“I was asked to share something from my long stay in South Sudan, during a national symposium about the future of this new country held last year. I told the participants to remember the traditional values of honesty and communal living, a viable programme for development tailored to real people”. These are the words of Brother Valentino Fabbris, 90, a Comboni Missionary who has spent over 60 years of his life in the Sudan. He comes from Zané, a hamlet near Vicenza in northern Italy and first went to Sudan in 1949. With the exception of a brief stay in Italy and in the USA, he worked there for the rest of his life. He is now back in Italy where he plans to retire. Just before hanging up his tools for good he accepted to answer a few questions.
What drove you to spend 60 years of your life in the Sudan?
I went there in the aftermath of WWII and met people very different from those I was used to. Like a brother, I started working with them, side by side. I soon realized how important it was for them that I took an interest in their lives, customs, and problems. Like it or not, it was easy for us Europeans to wear the hat of superiority. Even without wanting it we could easily assume we knew more. Once this pretence is removed, then one is able to meet the people, grateful to be treated with equality. When I was to leave the Sudan for good many people told me they were sad for my departure, they felt they were losing a real brother. In a way, I was happy to hear that because I have tried to be a real brother to them throughout the years.
You mainly worked in the field of human promotion. What does this entail?
Human promotion is supporting people in the discovery of human values that are not yet present in their culture. I endeavoured to help them develop a new feeling for values, for aspects they did not appreciate. It is a long journey. In a way, we missionaries have worked too much. In planning and building our missions, we considered our needs. We built beautiful structures, bringing technology and methodology unknown to locals. We checked that everything was made to perfection. Perhaps we could have gone slower. This would have helped our workers learn from simplicity and would have given them time to digest what they were learning. In any case, we also did plenty of work preparing people for the future; something very important now that South Sudan needs all kind of skills in order to develop.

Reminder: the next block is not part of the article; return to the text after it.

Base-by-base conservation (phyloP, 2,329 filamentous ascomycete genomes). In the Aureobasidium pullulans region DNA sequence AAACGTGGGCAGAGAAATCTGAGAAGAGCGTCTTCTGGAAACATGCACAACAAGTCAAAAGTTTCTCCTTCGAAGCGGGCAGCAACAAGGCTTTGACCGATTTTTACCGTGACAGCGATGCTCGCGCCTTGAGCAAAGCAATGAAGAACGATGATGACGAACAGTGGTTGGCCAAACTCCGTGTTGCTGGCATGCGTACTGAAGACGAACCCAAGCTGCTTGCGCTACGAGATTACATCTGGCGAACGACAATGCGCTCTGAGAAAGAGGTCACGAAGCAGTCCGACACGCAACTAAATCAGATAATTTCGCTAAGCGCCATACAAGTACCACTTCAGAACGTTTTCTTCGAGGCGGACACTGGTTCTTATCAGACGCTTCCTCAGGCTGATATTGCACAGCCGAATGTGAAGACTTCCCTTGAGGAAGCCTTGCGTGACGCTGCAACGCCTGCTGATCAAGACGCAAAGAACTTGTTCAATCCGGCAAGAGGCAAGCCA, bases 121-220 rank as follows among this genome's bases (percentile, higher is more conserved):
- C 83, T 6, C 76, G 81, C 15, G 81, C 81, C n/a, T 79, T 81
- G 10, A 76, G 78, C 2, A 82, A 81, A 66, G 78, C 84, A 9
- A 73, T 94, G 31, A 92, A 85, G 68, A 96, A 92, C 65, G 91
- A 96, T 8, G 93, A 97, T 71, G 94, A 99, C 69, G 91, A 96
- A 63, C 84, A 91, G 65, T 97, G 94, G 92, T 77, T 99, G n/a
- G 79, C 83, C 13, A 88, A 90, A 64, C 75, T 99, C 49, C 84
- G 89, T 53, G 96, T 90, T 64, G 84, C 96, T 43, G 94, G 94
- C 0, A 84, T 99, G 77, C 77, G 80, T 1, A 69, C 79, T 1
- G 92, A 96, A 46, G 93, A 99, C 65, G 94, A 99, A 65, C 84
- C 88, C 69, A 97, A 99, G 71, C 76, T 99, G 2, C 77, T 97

Besides being a teacher you are a missionary. How did you evangelise through your work?
I do not know exactly how to answer this question. Certainly, I evangelised through daily encounters, in talking to people. I did not make great proclamations, I expressed my faith with my work. I especially shared time with the elders of the various missions where I was. There I could talk to them and challenge them to be good leaders: those leaders who do not take advantage of their position in society but look after the good of their people. I believe that when you help people realize the importance of being brothers and sisters you have already preached the Gospel.
Where is South Sudan going?
No one really knows. Rivers of ink have been used by ‘experts’ to theorize about the future of this country. We should not forget that South Sudan is a new country; that prior to independence it fought a bitter civil war for the better part of half a century. Today we see many contradictions. There are cases of real heroism on the side of the people, but also cases of mismanagement and corruption. The Church is helping in this journey. Personally, I believe that South Sudan will find the way to join the community of African nations which is where it belongs.